The secrets of Carlos Alcaraz’s racket and how an Argentina Open stringer works

Louis Pianelli It’s one of the stringers most recognized Argentines in the world of tennis. He started doing that job when he was a boy of just 12 years old. At the time his fanaticism for discipline made him cut the strings of his racket several times in Arroyo Seco, his hometown that is located 32 kilometers south of Rosario, the city where his mother had to go week after week to fix the racket. However, One day, tired of traveling so much, she bought him a stringing machine, not knowing that this purchase would mark her son’s profession. who is also a lawyer.

He became the stringer of the town and everyone who played tennis in Arroyo Seco came to him every time their strings were cut. For many years He was a stringer for the Argentine Davis Cup team, he was at the Australian Open, Wimbledon, Roland Garros and the US Open and in this edition of the ATP in Buenos Aires He was one of the three in charge of string the rackets that Carlos Alcaraz and the rest of the tennis players will use.

The 19-year-old Spaniard, world number 2, who in his debut made the Guillermo Vilas stadium look packed with people, will play again this afternoon against the Serbian Dušan Lajović and for that meeting You will have a racket with a tension of 25 kilograms on the main strings and 23 on the cross strings.. Besides, the string is a black Babolat RPM Blastthe same one that Rafael Nadal usually wears, the other Spaniard who captivated the world with his tennis.

But in addition to doing it for Alcaraz, Pianelli and his teammates are in charge of stringing the rackets of all the tennis players since in this contest no one brought their own stringer, something that is usually common in the most prominent figures on the circuit when they compete in a tournament. grand slam. “In addition, there are two administration people in the work team, who help us by writing down the player’s requests, they get paid, which is the most important thing, and they keep all the records on a computer. They receive the racket, write down what time the players want it for, with what tension and we string them”reveals Pianelli in dialogue with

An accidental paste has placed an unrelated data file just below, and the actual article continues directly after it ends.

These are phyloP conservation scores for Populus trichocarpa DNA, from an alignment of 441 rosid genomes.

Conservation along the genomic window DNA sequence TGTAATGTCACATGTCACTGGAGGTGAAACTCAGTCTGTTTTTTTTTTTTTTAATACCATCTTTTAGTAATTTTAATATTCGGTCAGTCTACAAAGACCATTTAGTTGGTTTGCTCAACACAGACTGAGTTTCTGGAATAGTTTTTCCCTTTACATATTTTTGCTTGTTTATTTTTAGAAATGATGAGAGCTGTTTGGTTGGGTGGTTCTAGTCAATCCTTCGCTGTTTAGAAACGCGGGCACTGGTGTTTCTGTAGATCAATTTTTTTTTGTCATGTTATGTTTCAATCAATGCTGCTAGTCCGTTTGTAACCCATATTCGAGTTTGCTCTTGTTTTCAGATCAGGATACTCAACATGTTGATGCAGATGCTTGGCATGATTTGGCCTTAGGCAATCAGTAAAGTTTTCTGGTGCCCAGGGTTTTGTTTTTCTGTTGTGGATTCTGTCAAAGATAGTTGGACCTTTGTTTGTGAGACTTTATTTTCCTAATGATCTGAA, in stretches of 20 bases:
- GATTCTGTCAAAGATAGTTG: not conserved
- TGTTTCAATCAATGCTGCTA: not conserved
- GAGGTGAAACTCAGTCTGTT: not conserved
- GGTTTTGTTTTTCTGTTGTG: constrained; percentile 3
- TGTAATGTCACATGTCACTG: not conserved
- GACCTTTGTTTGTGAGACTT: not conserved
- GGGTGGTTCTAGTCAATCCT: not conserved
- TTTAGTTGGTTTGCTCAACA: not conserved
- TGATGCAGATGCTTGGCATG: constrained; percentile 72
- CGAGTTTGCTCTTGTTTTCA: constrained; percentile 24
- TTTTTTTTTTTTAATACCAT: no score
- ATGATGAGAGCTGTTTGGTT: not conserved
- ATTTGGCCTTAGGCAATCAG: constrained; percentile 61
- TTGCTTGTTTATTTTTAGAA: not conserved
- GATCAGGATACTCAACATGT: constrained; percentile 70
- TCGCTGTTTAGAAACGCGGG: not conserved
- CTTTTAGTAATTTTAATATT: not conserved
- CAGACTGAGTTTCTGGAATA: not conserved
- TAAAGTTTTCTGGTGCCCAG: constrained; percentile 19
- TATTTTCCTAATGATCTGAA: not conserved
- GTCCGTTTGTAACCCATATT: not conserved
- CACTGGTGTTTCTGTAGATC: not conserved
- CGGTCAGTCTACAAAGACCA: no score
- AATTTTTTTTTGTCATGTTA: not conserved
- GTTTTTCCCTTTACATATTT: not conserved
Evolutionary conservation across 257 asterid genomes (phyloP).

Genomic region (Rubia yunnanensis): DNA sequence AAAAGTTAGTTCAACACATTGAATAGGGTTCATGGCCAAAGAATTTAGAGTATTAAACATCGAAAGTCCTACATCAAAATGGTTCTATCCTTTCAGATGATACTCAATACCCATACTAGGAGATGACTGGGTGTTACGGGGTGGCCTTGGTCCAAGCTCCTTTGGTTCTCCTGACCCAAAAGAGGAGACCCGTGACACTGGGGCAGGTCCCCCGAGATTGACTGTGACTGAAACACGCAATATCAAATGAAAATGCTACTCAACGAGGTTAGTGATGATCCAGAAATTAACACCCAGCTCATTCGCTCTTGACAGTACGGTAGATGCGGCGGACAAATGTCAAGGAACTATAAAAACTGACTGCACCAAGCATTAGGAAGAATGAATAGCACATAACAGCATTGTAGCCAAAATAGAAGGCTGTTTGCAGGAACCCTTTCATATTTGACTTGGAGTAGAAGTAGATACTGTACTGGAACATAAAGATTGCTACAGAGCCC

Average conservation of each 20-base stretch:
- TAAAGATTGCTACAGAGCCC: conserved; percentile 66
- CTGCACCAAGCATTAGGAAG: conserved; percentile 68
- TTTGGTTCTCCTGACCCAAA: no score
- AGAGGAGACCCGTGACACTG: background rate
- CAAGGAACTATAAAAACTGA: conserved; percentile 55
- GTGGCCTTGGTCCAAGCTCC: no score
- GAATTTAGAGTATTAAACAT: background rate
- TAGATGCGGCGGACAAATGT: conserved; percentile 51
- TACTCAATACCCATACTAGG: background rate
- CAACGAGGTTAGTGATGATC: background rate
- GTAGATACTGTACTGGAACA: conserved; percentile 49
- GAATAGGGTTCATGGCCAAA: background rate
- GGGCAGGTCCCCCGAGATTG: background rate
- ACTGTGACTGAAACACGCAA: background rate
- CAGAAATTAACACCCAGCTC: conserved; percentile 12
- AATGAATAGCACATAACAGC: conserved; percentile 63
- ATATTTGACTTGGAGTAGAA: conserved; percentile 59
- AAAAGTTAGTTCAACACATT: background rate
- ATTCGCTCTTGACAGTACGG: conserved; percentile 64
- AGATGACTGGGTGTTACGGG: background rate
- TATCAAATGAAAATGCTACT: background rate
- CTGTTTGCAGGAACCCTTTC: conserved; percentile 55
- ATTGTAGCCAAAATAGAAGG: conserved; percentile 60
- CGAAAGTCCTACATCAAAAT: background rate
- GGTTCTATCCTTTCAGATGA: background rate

The rope used by Carlos Alcaraz.

Undoubtedly, the work they do is essential for the continuity of the event that will end on Sunday. Until this Friday at noon they had 415 rackets strung And, although the work decreases as the instances progress and there are fewer tennis players in competition, Pianelli and his companions can be seen at the Lawn Tennis venue from early morning until the end of the day. “I arrived at 8 today and we cannot leave while there is a game in dispute, if the day ends at midnight, we will be there until that time. If a player sends a racket to be strung, we have to be there. Beyond that, we don’t always stay until the last three. For example, tonight I will stay, therefore tomorrow I will be able to come in the last hours of the morning”close.


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